Is university worth the debt?

Post-secondary education is in higher demand than it has ever been before. Not only do employers love to see a college or university education listed on your resume, they expect it. In this competitive society we have to give them what they want if we are to get by. However, post-secondary education is proving to be incredibly difficult without the assistance of parents and financial loans.

A Statistics Canada census found 26.9 per cent of young adults from the age of 20 to 29 were residing in their parental home in 1981. Just 30 years later that statistic has jumped to 42.3 per cent.

I compiled a survey of 61 students about student debt and finance, and about 77 per cent agreed their parents had helped them in some way with education related expenses or necessities. This same percentage said that they had also taken out some sort of student loan.

We are living in a world where debt is a social norm. According to the credit monitoring firm Equifax Canada, the average consumer debt held by Canadians last year was $20,967. This number does not even include the biggest debt of all, mortgages.

You would think, if we are living in a world that will result in a cycle of debt, we could at least begin our way of paying it back debt free. But no, we work our butts off to get a degree that will land us our job just to pay off all the money we put into getting the degree itself, even though we have much more debt already awaiting in our future.

About 42 per cent of the survey’s respondents listed themselves as over $14,000 in debt. Out of the respondents that have taken out some form of a student loan, only about 27 per cent have begun to pay that debt off, and only about 6 per cent have done so in large amounts.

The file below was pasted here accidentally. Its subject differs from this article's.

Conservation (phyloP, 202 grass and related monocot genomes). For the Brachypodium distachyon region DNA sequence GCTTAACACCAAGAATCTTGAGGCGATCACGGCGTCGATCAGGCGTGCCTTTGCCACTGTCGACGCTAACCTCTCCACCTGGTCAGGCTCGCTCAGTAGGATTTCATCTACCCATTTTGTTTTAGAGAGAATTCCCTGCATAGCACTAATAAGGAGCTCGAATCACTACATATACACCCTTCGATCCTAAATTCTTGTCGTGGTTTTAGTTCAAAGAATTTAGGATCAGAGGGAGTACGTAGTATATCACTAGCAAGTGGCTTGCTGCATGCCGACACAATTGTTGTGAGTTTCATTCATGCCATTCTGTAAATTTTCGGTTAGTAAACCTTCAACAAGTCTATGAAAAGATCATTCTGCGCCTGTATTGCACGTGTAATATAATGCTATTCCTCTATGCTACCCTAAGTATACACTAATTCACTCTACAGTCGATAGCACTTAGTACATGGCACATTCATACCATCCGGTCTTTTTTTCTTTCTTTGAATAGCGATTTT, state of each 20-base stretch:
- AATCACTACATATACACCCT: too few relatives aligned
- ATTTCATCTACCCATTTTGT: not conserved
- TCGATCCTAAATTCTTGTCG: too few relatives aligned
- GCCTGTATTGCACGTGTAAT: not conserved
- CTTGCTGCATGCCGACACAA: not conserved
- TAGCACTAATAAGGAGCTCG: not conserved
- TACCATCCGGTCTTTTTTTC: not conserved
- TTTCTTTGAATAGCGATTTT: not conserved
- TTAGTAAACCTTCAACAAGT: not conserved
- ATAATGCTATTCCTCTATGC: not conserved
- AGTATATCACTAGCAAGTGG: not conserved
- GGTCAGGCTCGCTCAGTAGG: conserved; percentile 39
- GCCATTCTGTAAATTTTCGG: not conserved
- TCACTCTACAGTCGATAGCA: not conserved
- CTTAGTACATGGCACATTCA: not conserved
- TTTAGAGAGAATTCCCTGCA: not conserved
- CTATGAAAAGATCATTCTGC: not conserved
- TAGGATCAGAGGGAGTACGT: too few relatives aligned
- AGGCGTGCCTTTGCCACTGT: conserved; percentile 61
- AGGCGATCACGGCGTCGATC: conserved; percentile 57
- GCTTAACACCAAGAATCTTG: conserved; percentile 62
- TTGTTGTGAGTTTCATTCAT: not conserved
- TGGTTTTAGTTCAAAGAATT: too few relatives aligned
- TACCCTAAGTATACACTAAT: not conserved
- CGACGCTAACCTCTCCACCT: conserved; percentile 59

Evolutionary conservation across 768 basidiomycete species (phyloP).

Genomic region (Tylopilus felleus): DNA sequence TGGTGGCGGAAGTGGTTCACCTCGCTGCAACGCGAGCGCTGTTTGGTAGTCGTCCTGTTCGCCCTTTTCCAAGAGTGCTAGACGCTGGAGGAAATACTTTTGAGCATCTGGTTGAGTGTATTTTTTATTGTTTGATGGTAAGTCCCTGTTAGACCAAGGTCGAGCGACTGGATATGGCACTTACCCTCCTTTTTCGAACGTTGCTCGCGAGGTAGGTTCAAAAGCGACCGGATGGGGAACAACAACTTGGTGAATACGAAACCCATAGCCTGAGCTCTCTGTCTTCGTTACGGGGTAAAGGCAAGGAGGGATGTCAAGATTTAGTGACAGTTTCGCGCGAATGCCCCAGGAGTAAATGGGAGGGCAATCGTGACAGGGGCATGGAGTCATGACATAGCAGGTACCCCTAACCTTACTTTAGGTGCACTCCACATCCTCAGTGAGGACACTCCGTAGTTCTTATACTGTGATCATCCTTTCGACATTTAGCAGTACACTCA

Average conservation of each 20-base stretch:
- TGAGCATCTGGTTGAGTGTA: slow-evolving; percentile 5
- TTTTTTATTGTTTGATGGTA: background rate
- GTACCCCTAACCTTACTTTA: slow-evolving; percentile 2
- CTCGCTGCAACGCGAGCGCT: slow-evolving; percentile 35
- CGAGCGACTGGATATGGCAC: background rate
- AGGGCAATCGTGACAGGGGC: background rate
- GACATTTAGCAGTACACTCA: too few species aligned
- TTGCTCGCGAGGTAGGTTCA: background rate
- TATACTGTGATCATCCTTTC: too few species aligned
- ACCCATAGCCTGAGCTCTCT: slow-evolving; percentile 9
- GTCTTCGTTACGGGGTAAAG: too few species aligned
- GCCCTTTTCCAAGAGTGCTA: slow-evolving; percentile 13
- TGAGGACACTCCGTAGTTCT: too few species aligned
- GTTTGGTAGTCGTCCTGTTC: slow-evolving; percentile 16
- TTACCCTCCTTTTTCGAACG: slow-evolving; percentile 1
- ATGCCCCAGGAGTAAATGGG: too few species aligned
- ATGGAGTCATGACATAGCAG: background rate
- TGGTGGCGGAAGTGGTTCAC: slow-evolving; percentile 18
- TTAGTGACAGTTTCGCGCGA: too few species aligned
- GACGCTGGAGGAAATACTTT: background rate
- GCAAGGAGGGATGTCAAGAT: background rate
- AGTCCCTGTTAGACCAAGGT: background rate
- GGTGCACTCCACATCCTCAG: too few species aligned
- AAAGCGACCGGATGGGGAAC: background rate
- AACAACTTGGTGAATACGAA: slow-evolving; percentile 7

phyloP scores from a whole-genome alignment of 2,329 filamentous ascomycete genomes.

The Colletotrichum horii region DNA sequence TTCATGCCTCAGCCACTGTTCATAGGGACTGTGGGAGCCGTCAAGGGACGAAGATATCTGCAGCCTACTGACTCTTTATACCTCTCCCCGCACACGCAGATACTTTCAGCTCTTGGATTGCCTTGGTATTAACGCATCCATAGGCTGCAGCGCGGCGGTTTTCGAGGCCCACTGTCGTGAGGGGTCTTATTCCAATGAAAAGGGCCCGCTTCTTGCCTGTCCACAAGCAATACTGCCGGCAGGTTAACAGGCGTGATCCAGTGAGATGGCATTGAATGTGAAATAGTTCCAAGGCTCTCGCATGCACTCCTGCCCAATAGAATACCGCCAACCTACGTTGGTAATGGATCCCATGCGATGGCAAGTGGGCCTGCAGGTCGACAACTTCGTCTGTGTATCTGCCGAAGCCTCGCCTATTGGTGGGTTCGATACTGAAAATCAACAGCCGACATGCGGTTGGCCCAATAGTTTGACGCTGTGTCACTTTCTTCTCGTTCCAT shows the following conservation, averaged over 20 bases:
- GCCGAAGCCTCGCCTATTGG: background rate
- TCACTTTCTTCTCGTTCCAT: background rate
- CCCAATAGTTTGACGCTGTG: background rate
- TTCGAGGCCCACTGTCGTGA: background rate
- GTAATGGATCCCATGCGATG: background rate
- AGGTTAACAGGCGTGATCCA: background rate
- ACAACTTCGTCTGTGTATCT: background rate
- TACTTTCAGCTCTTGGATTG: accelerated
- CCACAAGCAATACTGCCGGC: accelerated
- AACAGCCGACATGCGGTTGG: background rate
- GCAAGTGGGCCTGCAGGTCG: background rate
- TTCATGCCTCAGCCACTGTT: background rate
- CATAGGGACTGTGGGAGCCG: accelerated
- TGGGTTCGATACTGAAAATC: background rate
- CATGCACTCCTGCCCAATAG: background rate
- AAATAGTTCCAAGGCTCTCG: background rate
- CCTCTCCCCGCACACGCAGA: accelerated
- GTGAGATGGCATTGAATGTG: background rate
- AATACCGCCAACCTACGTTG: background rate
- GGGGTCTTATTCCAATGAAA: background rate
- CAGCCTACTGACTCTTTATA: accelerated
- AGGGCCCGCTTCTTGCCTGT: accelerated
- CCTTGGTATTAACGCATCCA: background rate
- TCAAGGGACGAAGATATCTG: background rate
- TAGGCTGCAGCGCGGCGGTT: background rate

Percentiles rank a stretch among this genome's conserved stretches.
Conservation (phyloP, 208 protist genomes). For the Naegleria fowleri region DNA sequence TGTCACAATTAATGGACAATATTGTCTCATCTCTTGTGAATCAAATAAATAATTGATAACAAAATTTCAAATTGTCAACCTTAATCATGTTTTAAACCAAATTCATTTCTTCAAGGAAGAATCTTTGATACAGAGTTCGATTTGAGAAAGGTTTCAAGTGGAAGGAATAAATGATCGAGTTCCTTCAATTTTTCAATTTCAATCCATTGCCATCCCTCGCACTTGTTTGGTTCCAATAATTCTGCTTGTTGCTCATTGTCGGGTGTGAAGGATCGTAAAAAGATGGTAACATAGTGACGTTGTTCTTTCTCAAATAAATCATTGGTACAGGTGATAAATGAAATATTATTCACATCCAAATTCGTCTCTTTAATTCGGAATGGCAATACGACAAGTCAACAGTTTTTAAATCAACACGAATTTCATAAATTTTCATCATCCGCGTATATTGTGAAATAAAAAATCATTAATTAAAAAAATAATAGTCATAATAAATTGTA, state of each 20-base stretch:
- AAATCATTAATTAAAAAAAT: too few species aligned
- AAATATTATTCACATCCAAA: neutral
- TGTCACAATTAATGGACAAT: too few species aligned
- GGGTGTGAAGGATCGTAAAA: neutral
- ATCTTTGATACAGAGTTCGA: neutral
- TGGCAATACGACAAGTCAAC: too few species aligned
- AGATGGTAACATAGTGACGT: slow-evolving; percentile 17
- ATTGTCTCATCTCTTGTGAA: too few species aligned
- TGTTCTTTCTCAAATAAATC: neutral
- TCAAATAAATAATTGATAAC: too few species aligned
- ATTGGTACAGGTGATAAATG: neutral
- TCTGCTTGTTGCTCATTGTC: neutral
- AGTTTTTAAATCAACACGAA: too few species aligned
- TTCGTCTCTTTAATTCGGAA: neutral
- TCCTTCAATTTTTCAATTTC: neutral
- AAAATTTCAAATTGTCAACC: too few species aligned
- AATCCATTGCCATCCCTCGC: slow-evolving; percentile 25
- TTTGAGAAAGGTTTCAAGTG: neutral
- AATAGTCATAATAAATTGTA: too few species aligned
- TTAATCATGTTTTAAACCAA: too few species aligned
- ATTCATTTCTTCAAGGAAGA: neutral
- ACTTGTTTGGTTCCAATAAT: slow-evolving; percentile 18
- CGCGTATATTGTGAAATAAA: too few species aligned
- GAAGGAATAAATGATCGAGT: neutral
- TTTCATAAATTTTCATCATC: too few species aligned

One of the more popular student loan programs in Ontario is the Ontario Student Assistance Program (OSAP). In order to qualify for a loan the student is required to answer a series of questions regarding not only your current financial situation, but also your parents.

OSAP seems to assume that every parent is going to assist their child with their educational related expenses, but this is not always the case. Some students are facing the problem where they are not accepted for loans because their parents make a certain amount of gross income. Not only this, OSAP does not require any proof that these parents are actually going to assist their child with educational related expenses. This is then forcing students to seek out bank loans with much higher interest rates.

Post-secondary education is truly a privilege and most would agree a wonderful opportunity. But this privilege comes with chains in the form of dollar signs. Parents are seen to play a large role in their children’s economic future, and the numbers are showing a progressing need for financial assistance in the future.

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